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The computers on our office building are (via BIOS) configured to boot PXE as first option.
This is a useful setting, as long as, when needed, we can remotely restore non-booting machines and all that stuff.

But, if someone sets up a rogue PXE server, machines could be compromised at next reboot (i.e: automatic Windows reboots), so being able to detect such server is a must.

What methods could I use to test if there is any PXE Server running on my local network?
If possible, obtaining some info (like IP or MAC) to locate this rogue server could be fine.

Assumptions:

  • The network already has a DHCP server running. PXE and DHCP server are not on the same device/computer.
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    Isn't PXE information handed out by the DHCP server? So maybe the question should be how to detect rogue DHCP servers – multithr3at3d Sep 8 '19 at 17:39
  • DHCP server is already on the network, @multithr3at3d . Added info to original question to clarify. – Sopalajo de Arrierez Sep 8 '19 at 19:34
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    Your PXE setup depends on DHCP, and thus what you are really looking for is rogue DHCP (or BOOTP) servers. The rest of PXE is TFTP, but that only starts after DHCP has provided TFTP setup data to the system that tries to PXE boot. In normal setups: no DHCP==no PXE. PXE in itself is not a protocol or server, but rather a standard workflow. – John Keates Sep 9 '19 at 2:52
  • Note, @JohnKeates , the Serva PXE Server for Windows at vercot.com/~serva : it has the option to enable (or not) its own DHCP Server (if there is already another DHCP Server running). Of course you need some DHCP server somewhere, but you could have a rogue PXE server (like Serva) that does not run (feature) a rogue DHCP server. – Sopalajo de Arrierez Sep 9 '19 at 11:31
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    There is no such thing as a PXE server, PXE is DHCP plus TFTP. And without DHCP a client PC cannot connect to the rogue TFTP server because it doesn’t know where it is. – John Keates Sep 9 '19 at 14:46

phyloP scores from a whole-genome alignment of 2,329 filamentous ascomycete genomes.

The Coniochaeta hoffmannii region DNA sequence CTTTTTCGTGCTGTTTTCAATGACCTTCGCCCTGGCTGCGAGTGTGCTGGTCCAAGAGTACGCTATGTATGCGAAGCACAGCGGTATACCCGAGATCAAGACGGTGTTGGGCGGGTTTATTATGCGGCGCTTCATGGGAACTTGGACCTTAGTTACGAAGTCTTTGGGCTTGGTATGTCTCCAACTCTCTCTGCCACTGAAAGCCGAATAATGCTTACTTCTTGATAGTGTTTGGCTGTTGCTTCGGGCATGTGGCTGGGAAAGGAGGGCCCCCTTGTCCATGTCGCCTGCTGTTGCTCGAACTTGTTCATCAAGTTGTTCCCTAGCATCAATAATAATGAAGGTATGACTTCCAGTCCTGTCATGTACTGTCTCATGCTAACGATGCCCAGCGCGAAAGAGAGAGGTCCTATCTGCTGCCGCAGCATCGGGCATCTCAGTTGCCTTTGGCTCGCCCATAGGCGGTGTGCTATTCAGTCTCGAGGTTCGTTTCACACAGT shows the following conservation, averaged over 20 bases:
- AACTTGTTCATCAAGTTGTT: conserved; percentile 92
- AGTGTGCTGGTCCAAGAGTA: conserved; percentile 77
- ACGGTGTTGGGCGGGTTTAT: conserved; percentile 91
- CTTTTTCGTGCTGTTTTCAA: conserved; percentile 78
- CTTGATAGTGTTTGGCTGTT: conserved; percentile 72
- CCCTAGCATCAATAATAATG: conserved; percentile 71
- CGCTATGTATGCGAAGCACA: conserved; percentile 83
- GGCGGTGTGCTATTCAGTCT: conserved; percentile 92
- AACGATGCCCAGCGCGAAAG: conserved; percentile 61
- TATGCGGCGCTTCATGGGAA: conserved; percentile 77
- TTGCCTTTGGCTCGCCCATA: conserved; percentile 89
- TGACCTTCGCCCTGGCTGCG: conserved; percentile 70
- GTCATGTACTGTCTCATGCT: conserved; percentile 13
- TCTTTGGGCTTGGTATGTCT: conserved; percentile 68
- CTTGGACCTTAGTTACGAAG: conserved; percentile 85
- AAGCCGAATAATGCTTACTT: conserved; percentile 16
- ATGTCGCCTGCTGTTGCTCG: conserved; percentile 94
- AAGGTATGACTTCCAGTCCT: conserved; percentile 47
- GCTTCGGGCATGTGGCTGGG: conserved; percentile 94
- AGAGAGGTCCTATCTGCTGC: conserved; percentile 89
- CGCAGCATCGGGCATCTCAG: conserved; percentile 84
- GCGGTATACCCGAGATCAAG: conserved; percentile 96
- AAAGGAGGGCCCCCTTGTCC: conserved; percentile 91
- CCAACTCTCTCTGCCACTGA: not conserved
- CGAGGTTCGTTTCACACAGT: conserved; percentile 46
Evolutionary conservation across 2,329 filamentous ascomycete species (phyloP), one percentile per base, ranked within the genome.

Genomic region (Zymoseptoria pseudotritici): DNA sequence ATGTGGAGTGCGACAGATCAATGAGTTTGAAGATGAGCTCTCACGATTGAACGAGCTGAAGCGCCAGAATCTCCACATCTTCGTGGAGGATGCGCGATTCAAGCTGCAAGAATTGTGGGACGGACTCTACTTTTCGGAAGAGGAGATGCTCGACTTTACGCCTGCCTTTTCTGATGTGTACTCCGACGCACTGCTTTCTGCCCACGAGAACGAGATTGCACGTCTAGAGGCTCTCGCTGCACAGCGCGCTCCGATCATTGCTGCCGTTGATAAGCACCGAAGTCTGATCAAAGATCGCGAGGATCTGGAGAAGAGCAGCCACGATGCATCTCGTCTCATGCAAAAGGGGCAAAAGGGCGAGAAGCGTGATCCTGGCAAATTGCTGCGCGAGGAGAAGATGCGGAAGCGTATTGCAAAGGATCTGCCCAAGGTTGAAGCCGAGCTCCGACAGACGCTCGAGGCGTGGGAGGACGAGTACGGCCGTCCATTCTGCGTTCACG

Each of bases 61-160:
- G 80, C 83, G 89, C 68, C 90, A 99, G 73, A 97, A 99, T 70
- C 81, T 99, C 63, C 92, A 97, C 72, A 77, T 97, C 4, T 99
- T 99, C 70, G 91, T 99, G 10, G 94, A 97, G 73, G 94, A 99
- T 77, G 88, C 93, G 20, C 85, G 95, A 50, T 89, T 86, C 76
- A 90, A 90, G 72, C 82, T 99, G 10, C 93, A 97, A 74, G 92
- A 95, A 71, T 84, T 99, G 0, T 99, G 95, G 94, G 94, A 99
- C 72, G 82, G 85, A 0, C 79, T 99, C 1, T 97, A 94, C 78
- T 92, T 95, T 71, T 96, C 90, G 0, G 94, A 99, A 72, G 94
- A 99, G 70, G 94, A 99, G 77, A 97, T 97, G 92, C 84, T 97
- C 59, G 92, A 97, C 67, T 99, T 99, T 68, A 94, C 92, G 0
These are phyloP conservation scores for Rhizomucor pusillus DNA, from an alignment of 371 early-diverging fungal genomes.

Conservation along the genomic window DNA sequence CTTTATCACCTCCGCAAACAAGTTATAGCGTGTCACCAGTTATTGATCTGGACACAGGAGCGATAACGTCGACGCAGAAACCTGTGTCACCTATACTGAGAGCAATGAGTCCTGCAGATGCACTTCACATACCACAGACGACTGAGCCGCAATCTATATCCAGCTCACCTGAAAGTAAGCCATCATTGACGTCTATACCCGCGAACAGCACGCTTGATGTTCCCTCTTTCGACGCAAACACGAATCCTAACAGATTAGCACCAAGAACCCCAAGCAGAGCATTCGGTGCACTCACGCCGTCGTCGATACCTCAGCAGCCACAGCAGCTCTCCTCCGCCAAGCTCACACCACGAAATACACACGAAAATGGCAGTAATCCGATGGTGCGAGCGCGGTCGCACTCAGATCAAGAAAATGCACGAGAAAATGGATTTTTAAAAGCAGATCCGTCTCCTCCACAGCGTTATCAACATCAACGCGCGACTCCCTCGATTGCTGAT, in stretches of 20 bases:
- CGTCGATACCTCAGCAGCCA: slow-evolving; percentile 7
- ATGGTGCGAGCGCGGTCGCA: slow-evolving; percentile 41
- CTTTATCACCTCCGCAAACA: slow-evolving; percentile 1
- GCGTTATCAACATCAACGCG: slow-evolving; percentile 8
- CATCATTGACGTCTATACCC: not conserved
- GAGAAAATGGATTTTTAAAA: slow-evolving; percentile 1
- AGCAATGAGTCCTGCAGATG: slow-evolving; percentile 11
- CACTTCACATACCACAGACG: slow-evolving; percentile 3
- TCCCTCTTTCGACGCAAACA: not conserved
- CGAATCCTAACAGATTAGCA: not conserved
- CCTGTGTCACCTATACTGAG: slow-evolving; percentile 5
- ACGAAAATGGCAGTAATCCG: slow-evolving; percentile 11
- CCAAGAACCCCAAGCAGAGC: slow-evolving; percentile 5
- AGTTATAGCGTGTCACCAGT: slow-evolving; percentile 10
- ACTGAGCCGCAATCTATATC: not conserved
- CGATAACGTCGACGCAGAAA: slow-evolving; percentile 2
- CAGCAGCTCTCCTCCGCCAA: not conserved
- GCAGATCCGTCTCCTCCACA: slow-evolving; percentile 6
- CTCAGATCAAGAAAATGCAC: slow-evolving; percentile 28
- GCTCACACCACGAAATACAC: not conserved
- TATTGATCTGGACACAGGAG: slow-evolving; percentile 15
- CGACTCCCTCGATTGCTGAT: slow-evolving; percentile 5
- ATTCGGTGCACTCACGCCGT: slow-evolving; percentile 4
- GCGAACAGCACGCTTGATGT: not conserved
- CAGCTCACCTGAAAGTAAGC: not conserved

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If PXE (TFTP) server information is provided to the clients via DHCP options, then you may need to prevent that someone could set up a rogue DHCP server in the network to provide the clients with the adress of a malicious TFTP server. DHCP snooping may help you: it will allow DHCP reply messages (such as DHCPoffer) only in ports that have been configured as trusted by the network administrator. These trusted ports should be the ports where legitimate DHCP servers are connected to the network o where DHCP replies coming from the legitimate DHCP server are expected.

Besides effectively preventing rogue DHCP servers to work in your network it will also allow you to detect such servers and where they are connected if you monitor the log messages generated when DHCP snooping violations occur

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  • A possible method, indeed. Thanks you. But as long as DHCP server could be independent from PXE server, I would rather prefer some DHCP-independent way. Added to the original question in order to clarify. – Sopalajo de Arrierez Sep 8 '19 at 19:45
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You can use nmap for this; read my answer here:

https://serverfault.com/questions/993783/how-can-i-check-my-pxe-server-configuration/

Gathering the different answers and filtering by e.g. MAC address, you can easily pinpoint the presence of a rogue PXE server.

It should be considered that PXE information (NBP and TFTP server IP) can be located either at the body of the DHCPOFFER packet (file and next-server fields) or as the corresponding DHCP options.

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